"They came over the PSA, asking if anybody on board had any medical experience," said Sorenson.
Alweiss said she didn't hear it at first.
"My daughter and husband, who were sitting behind me heard it and tapped on my shoulder and told me to get up and respond," said Alweiss.
The Denver-bound United flight originated in Des Moines. Thirty minutes into the flight, attendants announced there was a medical emergency. The flight turned around to make an emergency landing in Omaha.
"This is what happens in movies. This isn't what happens in real life," said Sorenson.
Sorenson, a 24-year-old from Wyoming, along with Alweiss, a veteran nurse from Camarillo, say the captain was showing signs of suffering from cardiac arrest.
"The pilot was clearly in distress. He kind of had his head down and was kind of mumbling. I was unable to get a pulse on his wrist," said Alweiss.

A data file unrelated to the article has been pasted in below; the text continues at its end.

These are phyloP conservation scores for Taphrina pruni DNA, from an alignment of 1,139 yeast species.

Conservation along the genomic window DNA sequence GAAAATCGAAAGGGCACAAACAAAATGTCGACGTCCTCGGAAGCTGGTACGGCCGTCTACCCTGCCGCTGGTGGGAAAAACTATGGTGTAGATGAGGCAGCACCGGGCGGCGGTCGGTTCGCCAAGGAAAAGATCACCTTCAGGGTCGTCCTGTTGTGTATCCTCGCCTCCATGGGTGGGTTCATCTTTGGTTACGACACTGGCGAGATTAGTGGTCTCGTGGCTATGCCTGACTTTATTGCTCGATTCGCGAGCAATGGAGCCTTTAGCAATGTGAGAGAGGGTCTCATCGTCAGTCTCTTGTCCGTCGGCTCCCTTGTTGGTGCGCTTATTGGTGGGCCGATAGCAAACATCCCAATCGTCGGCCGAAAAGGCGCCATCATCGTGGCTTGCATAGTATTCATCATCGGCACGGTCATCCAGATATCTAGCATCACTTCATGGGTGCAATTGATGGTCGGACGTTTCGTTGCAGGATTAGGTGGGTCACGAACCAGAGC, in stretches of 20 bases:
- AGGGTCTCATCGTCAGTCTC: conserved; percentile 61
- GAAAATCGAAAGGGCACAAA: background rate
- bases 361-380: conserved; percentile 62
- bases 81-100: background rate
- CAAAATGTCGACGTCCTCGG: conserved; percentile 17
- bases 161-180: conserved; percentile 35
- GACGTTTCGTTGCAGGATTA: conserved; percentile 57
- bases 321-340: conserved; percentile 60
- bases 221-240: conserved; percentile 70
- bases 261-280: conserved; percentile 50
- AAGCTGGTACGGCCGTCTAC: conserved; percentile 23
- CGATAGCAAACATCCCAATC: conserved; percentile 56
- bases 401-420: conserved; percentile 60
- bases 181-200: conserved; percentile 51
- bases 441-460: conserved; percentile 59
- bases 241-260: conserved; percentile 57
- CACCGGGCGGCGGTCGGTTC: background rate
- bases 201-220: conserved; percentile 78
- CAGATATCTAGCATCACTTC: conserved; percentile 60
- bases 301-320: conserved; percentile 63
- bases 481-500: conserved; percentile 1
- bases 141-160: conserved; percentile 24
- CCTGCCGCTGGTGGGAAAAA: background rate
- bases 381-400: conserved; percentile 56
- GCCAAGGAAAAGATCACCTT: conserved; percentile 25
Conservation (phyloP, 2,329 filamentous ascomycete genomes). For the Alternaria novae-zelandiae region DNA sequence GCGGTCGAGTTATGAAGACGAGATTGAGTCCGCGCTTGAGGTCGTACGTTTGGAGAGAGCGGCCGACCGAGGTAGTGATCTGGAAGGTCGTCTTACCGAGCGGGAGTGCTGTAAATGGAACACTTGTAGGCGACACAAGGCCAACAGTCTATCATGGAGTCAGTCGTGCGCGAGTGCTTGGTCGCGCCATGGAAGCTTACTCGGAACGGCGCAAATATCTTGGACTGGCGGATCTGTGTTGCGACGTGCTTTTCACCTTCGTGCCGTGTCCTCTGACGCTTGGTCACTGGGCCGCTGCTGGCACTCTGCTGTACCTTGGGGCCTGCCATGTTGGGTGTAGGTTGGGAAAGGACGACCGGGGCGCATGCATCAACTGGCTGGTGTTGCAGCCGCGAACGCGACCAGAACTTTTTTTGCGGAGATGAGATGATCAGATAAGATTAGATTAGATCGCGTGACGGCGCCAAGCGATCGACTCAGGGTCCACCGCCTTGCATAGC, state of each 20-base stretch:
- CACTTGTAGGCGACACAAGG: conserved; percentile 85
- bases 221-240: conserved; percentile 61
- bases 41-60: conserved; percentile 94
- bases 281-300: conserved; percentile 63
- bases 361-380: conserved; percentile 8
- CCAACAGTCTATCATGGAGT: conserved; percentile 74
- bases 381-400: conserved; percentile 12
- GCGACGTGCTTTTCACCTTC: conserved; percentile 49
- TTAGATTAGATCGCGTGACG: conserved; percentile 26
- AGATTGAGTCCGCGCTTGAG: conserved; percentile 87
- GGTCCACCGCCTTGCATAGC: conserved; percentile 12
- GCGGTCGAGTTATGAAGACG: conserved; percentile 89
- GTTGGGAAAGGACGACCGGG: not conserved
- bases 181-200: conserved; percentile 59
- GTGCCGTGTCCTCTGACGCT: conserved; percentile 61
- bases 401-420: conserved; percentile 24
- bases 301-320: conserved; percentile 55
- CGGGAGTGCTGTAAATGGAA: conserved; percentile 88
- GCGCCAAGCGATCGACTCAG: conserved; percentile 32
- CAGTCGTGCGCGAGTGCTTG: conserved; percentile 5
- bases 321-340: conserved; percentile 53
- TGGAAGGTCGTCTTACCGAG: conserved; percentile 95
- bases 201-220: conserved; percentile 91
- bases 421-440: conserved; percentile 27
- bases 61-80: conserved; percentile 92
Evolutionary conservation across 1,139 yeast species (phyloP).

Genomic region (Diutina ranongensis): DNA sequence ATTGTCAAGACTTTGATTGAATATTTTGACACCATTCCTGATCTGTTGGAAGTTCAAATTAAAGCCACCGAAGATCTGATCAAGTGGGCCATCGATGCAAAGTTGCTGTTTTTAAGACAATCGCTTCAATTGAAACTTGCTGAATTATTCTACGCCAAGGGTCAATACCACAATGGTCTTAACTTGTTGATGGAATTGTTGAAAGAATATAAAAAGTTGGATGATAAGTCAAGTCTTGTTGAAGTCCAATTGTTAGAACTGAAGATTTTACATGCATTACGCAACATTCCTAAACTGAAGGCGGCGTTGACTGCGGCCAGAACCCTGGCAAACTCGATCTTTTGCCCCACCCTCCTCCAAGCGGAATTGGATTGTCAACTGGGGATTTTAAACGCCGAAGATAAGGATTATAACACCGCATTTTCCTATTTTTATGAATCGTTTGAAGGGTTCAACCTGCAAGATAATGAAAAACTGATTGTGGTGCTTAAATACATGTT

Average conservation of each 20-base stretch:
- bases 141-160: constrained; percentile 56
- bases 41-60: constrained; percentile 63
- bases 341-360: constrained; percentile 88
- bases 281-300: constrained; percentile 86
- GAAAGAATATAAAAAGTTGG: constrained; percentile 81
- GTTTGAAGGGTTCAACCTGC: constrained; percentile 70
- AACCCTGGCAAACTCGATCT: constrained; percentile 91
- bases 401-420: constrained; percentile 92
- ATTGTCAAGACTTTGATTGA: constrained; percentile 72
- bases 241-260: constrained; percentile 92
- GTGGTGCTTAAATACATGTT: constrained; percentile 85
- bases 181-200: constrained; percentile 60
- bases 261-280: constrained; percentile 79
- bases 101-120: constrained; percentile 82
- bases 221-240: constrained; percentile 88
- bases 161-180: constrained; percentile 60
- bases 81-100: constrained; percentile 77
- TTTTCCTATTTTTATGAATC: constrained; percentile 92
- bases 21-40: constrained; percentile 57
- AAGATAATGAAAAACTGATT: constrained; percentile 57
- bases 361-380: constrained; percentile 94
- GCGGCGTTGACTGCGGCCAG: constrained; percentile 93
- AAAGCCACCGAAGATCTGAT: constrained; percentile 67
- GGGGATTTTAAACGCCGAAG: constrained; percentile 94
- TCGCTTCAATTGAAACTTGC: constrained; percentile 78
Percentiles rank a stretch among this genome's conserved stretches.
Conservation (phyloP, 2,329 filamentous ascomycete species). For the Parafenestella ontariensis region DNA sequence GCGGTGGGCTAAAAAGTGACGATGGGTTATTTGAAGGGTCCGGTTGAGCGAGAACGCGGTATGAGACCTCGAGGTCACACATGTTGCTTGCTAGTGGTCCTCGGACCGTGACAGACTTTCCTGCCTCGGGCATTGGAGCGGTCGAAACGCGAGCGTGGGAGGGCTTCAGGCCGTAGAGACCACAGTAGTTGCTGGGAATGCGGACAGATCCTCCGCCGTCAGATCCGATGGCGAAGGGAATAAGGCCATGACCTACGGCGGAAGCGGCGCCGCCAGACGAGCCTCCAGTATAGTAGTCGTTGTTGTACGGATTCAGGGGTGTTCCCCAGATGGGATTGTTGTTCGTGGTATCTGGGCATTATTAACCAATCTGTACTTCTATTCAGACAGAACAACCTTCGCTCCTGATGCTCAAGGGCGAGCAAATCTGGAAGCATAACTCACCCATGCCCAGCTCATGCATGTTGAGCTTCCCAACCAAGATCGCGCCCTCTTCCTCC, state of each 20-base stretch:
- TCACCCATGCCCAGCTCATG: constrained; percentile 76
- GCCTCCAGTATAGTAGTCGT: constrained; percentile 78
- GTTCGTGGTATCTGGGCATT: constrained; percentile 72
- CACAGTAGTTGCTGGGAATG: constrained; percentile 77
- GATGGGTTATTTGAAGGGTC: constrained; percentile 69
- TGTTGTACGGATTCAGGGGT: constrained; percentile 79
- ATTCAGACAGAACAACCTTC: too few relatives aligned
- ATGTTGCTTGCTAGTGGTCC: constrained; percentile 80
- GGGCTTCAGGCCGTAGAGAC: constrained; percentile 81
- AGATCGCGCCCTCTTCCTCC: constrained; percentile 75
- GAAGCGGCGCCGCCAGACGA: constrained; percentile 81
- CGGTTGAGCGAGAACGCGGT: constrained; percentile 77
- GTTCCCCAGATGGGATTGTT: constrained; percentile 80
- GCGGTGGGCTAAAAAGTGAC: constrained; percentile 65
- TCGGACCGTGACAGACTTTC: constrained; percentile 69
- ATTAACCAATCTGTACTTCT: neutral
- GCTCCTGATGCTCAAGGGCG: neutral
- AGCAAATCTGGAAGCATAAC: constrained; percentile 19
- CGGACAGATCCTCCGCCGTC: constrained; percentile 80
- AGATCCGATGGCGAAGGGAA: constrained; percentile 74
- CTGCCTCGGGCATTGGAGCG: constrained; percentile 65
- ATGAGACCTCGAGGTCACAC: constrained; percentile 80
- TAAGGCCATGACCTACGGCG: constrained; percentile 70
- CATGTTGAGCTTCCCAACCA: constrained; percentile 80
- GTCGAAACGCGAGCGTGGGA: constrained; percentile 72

Passengers looked on as the nurses scrambled to stabilize the pilot.
"Once we got the pilot into the galley, both Amy and I went to work. There was a medical supply bag on board for medical personnel only, which was great. It was full of the IV fluids and the equipment that we needed," said Alweiss.
Both worked in tandem on this day to help save a life, but neither is calling their actions heroic.
"I really don't see myself as a hero. I did what I know for a patient that needed it," said Sorenson.